1. Collaborative filtering uses data from multiple customers and predicts products based on common patterns and behavior.
  2. Content filtering uses customer’s historical data and recommends products based on each customer’s buying patterns.
  3. Hybrid system uses data from similar users and individual customer’s past purchases and recommends the most relevant products.

Ideally, you should use a hybrid recommendation system; it’s more thorough. 

The next step is finding the right places to add recommended products. Here is a list of the best places for recommended products:

  • Product page;
  • Category page;
  • Shopping cart;
  • Email/newsletter.

Insights from the Field - Product Recommendations

This is a very fruitful testing area. We have run over 40 of these tests to optimize the parameters of placement and algorithm.  Key findings are that page placement, number of elements (i.e., two recommended elements instead of 1), and ALGORITHM testing are crucial and can generate significant AOV gains.

7. Optimize Forms

You can’t run an online ecommerce store without forms. Even if you choose to offer a one-page checkout, one-click buy option, and guest checkout, you can’t go without forms.

And forms are one of the least liked elements on any webpage. Everything else might be working right and a poor form can wreck the user experience in an instant. Almost 45 percent of form data is submitted on mobile devices, which means form UX is crucial for conversions.

Expedia lost $12 million per year by an extra form field (company name) in its booking form. Yes, that’s right. Form user experience is the only thing that matters for ecommerce UX, sales, and revenue because that’s how customers pay you (by filling out a form).

The way you design a form links to conversion rate and cost per lead. Marketo found that reducing form fields to five from nine increased conversion rate by 34 percent and reduced cost per lead by 25 percent:

Forms optimization

Optimizing forms on your website and making them user-friendly should be your top priority because that’s where conversion happens. It isn’t just about the design of the form, but its user experience is what matters more than anything else.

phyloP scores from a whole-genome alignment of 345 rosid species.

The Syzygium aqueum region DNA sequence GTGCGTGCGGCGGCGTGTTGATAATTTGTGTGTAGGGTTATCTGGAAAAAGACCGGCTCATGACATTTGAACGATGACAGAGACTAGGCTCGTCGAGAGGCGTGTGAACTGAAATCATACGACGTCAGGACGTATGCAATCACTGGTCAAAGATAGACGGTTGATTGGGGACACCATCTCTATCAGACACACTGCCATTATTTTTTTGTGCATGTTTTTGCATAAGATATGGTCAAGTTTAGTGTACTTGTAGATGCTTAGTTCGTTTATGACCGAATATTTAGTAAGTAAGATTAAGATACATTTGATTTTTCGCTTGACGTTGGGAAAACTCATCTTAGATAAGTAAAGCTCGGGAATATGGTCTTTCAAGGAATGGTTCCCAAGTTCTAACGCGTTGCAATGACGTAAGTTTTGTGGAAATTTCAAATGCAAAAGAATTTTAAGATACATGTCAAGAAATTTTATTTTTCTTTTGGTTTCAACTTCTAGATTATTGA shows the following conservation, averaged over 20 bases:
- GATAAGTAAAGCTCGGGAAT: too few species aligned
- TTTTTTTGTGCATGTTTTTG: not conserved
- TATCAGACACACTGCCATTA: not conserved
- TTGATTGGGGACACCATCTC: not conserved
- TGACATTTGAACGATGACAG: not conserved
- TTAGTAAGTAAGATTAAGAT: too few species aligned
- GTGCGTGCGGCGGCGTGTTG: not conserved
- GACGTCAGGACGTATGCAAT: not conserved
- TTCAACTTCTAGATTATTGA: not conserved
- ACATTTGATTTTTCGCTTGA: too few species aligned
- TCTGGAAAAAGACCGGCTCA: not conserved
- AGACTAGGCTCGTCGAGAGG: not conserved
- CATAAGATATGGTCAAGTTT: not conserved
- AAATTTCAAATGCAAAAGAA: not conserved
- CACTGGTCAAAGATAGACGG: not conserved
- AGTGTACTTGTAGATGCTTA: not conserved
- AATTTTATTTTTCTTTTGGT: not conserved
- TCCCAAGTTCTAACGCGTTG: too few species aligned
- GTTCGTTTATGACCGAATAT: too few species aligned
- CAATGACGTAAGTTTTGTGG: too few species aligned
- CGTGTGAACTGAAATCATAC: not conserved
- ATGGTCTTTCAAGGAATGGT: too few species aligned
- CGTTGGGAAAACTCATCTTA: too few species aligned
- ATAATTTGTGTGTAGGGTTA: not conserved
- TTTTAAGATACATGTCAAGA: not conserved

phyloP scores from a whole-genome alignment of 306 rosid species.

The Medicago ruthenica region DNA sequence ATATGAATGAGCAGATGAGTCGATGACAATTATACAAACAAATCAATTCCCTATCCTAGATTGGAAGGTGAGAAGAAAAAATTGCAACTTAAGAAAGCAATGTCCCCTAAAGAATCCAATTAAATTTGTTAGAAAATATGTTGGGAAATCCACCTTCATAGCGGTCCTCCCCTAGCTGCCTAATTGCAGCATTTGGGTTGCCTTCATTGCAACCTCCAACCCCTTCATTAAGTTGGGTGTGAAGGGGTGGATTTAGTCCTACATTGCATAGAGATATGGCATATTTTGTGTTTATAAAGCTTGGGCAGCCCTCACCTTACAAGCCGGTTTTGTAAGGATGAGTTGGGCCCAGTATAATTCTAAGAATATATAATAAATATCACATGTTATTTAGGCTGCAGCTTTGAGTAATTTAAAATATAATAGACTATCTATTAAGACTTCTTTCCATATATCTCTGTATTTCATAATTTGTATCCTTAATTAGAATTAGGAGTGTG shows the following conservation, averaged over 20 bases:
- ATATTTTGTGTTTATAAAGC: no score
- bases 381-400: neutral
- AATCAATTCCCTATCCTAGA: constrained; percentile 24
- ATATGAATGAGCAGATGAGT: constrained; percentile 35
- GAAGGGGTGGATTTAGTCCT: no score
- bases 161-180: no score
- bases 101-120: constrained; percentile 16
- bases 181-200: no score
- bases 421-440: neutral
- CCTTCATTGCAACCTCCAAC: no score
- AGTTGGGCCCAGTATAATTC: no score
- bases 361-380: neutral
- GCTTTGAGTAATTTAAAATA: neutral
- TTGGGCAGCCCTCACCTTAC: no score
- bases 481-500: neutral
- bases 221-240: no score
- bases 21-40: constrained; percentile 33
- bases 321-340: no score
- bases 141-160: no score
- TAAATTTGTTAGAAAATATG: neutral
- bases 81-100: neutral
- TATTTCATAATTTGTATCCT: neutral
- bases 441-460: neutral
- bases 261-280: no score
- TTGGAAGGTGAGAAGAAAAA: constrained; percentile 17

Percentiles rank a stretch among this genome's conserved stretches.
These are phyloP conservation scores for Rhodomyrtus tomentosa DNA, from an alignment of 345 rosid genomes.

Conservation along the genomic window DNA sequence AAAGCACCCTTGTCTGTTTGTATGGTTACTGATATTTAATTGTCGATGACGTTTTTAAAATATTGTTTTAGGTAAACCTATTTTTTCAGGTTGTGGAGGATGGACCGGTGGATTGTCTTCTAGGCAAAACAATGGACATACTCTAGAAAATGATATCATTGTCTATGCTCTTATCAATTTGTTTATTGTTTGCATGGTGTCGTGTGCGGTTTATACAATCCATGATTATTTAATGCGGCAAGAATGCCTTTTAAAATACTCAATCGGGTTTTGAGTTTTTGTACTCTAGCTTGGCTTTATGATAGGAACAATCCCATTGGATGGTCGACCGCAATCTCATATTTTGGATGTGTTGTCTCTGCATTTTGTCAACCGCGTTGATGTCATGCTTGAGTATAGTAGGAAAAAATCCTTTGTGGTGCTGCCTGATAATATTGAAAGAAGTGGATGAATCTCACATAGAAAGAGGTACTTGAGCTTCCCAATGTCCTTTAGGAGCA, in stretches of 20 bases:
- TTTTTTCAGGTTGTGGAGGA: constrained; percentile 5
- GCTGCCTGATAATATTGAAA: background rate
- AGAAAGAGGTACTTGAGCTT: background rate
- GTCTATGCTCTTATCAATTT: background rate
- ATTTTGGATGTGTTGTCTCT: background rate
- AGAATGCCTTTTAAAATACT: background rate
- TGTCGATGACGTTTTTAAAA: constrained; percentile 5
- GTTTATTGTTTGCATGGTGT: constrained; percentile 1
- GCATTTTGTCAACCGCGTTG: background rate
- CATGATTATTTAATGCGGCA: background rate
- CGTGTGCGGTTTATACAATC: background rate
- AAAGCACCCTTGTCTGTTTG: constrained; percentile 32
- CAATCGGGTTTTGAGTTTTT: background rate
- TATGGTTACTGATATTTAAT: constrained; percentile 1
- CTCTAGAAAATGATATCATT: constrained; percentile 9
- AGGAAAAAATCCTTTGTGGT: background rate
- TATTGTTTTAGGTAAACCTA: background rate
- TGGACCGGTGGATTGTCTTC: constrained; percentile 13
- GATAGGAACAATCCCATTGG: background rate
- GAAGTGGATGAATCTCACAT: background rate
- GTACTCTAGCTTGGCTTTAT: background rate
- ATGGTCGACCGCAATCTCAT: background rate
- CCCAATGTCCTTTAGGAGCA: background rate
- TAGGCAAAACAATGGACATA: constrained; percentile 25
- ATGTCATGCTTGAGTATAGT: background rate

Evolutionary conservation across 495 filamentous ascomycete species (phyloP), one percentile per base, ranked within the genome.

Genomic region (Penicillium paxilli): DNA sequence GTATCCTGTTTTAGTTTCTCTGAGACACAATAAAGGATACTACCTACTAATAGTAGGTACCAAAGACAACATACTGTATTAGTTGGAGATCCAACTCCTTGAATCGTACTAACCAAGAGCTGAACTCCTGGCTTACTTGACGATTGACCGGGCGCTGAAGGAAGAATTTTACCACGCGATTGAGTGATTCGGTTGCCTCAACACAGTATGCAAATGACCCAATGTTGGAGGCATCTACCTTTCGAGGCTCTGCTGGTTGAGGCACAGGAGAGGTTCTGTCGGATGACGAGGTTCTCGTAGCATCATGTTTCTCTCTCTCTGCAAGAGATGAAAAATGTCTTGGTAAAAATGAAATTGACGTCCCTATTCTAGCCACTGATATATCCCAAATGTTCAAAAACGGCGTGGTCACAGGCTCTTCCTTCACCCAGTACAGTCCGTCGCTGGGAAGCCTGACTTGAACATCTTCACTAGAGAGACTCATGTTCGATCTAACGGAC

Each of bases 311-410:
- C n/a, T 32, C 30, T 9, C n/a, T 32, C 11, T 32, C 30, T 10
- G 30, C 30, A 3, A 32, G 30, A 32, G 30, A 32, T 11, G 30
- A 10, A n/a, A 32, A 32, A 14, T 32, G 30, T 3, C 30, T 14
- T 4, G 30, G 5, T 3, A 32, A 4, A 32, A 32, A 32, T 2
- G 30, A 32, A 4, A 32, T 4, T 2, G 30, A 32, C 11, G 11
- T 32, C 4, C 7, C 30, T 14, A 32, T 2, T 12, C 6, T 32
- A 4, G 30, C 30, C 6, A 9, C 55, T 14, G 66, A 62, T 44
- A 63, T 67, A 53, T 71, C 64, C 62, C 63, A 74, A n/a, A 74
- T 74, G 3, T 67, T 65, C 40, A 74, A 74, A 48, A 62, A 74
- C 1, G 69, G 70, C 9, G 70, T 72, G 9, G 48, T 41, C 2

How to Do It

Here is a list of the best practices to improve form design and UX to boost conversions:

  • Keep the form short. Remove unnecessary fields. Ideally, you should have no more than five fields in your form for the best UX;
  • Use multi-step forms; they perform better than single-step forms;
  • Group form fields together based on relevance to give your form a smaller look;
  • Use conditional logic to reduce form fields in real-time;
  • Enable autofill and autocorrect;
  • Enable copy-paste for all form fields, including passwords;
  • List all the form fields in a single column;
  • Use inline field labels whenever possible;
  • Mark required fields to help users skip optional fields when they are in a hurry;
  • Make your form mobile friendly.

Start by Identifying UX Problems

These seven best practices are just a start to a continuous journey toward a better user experience. The process should be data-driven and not subjective.

Find user experience issues your ecommerce business is currently facing such as poor form conversion rate or high website load time. Prioritize all these UX problems and address them based on their importance and impact.

Changing user experience and website functionality is not without risk.  This is why an ongoing A/B testing program is essential to make sure UX changes improve conversion (or at least don’t harm it). Click here to request a free mini UX ecommerce audit and see how you can improve UX and conversions via one of our CRO programs.